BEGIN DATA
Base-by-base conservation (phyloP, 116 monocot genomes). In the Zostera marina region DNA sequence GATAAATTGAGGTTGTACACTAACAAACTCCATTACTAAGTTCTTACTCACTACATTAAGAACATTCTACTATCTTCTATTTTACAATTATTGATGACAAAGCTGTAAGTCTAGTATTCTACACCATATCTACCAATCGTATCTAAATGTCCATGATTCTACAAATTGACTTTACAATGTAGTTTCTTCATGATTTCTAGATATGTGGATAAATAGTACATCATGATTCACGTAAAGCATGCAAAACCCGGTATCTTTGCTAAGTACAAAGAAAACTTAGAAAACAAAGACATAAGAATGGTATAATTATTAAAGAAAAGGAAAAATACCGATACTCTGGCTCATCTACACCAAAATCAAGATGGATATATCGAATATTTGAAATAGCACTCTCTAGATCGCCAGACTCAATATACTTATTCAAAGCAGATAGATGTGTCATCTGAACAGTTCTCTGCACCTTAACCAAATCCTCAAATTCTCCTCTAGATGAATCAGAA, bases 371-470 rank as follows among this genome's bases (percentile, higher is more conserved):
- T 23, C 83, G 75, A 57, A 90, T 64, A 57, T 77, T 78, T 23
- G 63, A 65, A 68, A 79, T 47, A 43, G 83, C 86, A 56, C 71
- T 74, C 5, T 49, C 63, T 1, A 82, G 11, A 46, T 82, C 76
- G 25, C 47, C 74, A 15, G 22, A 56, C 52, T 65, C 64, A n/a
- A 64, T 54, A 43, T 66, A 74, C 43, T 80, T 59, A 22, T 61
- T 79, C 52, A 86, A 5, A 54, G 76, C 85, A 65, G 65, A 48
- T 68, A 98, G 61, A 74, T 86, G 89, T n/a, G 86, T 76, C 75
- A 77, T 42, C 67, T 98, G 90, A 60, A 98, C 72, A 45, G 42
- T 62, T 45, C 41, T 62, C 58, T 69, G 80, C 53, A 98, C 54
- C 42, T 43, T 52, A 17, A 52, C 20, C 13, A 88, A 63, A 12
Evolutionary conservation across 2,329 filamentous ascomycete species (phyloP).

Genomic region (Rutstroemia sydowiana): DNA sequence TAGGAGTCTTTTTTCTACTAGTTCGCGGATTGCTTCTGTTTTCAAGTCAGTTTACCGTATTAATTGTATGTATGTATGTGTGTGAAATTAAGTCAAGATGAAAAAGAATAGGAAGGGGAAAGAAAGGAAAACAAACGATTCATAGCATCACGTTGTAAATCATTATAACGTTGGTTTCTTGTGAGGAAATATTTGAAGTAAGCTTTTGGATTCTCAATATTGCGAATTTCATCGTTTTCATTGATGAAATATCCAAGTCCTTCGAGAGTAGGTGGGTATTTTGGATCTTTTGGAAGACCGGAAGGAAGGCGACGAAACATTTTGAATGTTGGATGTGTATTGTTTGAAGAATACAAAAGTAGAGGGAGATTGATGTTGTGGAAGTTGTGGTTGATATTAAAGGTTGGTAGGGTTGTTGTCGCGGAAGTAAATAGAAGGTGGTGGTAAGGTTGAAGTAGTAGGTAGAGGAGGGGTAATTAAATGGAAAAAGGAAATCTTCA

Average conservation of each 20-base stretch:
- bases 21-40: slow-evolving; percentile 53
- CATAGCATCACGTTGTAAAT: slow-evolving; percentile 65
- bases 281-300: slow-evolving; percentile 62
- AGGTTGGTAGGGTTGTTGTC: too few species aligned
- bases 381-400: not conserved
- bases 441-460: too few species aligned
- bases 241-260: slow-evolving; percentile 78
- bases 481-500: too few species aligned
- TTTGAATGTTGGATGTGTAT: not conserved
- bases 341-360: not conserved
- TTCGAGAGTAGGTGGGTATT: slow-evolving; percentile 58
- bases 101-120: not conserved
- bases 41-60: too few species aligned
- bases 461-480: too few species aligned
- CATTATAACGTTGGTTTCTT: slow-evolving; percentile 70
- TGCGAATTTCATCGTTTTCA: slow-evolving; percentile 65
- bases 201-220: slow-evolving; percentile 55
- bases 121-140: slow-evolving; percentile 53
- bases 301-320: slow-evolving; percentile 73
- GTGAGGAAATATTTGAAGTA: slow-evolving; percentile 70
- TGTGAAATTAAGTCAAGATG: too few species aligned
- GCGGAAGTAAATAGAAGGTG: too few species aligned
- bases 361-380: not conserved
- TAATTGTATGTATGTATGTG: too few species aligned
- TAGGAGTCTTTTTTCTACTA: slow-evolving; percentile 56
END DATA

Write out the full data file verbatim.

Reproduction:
Base-by-base conservation (phyloP, 116 monocot genomes). In the Zostera marina region DNA sequence GATAAATTGAGGTTGTACACTAACAAACTCCATTACTAAGTTCTTACTCACTACATTAAGAACATTCTACTATCTTCTATTTTACAATTATTGATGACAAAGCTGTAAGTCTAGTATTCTACACCATATCTACCAATCGTATCTAAATGTCCATGATTCTACAAATTGACTTTACAATGTAGTTTCTTCATGATTTCTAGATATGTGGATAAATAGTACATCATGATTCACGTAAAGCATGCAAAACCCGGTATCTTTGCTAAGTACAAAGAAAACTTAGAAAACAAAGACATAAGAATGGTATAATTATTAAAGAAAAGGAAAAATACCGATACTCTGGCTCATCTACACCAAAATCAAGATGGATATATCGAATATTTGAAATAGCACTCTCTAGATCGCCAGACTCAATATACTTATTCAAAGCAGATAGATGTGTCATCTGAACAGTTCTCTGCACCTTAACCAAATCCTCAAATTCTCCTCTAGATGAATCAGAA, bases 371-470 rank as follows among this genome's bases (percentile, higher is more conserved):
- T 23, C 83, G 75, A 57, A 90, T 64, A 57, T 77, T 78, T 23
- G 63, A 65, A 68, A 79, T 47, A 43, G 83, C 86, A 56, C 71
- T 74, C 5, T 49, C 63, T 1, A 82, G 11, A 46, T 82, C 76
- G 25, C 47, C 74, A 15, G 22, A 56, C 52, T 65, C 64, A n/a
- A 64, T 54, A 43, T 66, A 74, C 43, T 80, T 59, A 22, T 61
- T 79, C 52, A 86, A 5, A 54, G 76, C 85, A 65, G 65, A 48
- T 68, A 98, G 61, A 74, T 86, G 89, T n/a, G 86, T 76, C 75
- A 77, T 42, C 67, T 98, G 90, A 60, A 98, C 72, A 45, G 42
- T 62, T 45, C 41, T 62, C 58, T 69, G 80, C 53, A 98, C 54
- C 42, T 43, T 52, A 17, A 52, C 20, C 13, A 88, A 63, A 12
Evolutionary conservation across 2,329 filamentous ascomycete species (phyloP).

Genomic region (Rutstroemia sydowiana): DNA sequence TAGGAGTCTTTTTTCTACTAGTTCGCGGATTGCTTCTGTTTTCAAGTCAGTTTACCGTATTAATTGTATGTATGTATGTGTGTGAAATTAAGTCAAGATGAAAAAGAATAGGAAGGGGAAAGAAAGGAAAACAAACGATTCATAGCATCACGTTGTAAATCATTATAACGTTGGTTTCTTGTGAGGAAATATTTGAAGTAAGCTTTTGGATTCTCAATATTGCGAATTTCATCGTTTTCATTGATGAAATATCCAAGTCCTTCGAGAGTAGGTGGGTATTTTGGATCTTTTGGAAGACCGGAAGGAAGGCGACGAAACATTTTGAATGTTGGATGTGTATTGTTTGAAGAATACAAAAGTAGAGGGAGATTGATGTTGTGGAAGTTGTGGTTGATATTAAAGGTTGGTAGGGTTGTTGTCGCGGAAGTAAATAGAAGGTGGTGGTAAGGTTGAAGTAGTAGGTAGAGGAGGGGTAATTAAATGGAAAAAGGAAATCTTCA

Average conservation of each 20-base stretch:
- bases 21-40: slow-evolving; percentile 53
- CATAGCATCACGTTGTAAAT: slow-evolving; percentile 65
- bases 281-300: slow-evolving; percentile 62
- AGGTTGGTAGGGTTGTTGTC: too few species aligned
- bases 381-400: not conserved
- bases 441-460: too few species aligned
- bases 241-260: slow-evolving; percentile 78
- bases 481-500: too few species aligned
- TTTGAATGTTGGATGTGTAT: not conserved
- bases 341-360: not conserved
- TTCGAGAGTAGGTGGGTATT: slow-evolving; percentile 58
- bases 101-120: not conserved
- bases 41-60: too few species aligned
- bases 461-480: too few species aligned
- CATTATAACGTTGGTTTCTT: slow-evolving; percentile 70
- TGCGAATTTCATCGTTTTCA: slow-evolving; percentile 65
- bases 201-220: slow-evolving; percentile 55
- bases 121-140: slow-evolving; percentile 53
- bases 301-320: slow-evolving; percentile 73
- GTGAGGAAATATTTGAAGTA: slow-evolving; percentile 70
- TGTGAAATTAAGTCAAGATG: too few species aligned
- GCGGAAGTAAATAGAAGGTG: too few species aligned
- bases 361-380: not conserved
- TAATTGTATGTATGTATGTG: too few species aligned
- TAGGAGTCTTTTTTCTACTA: slow-evolving; percentile 56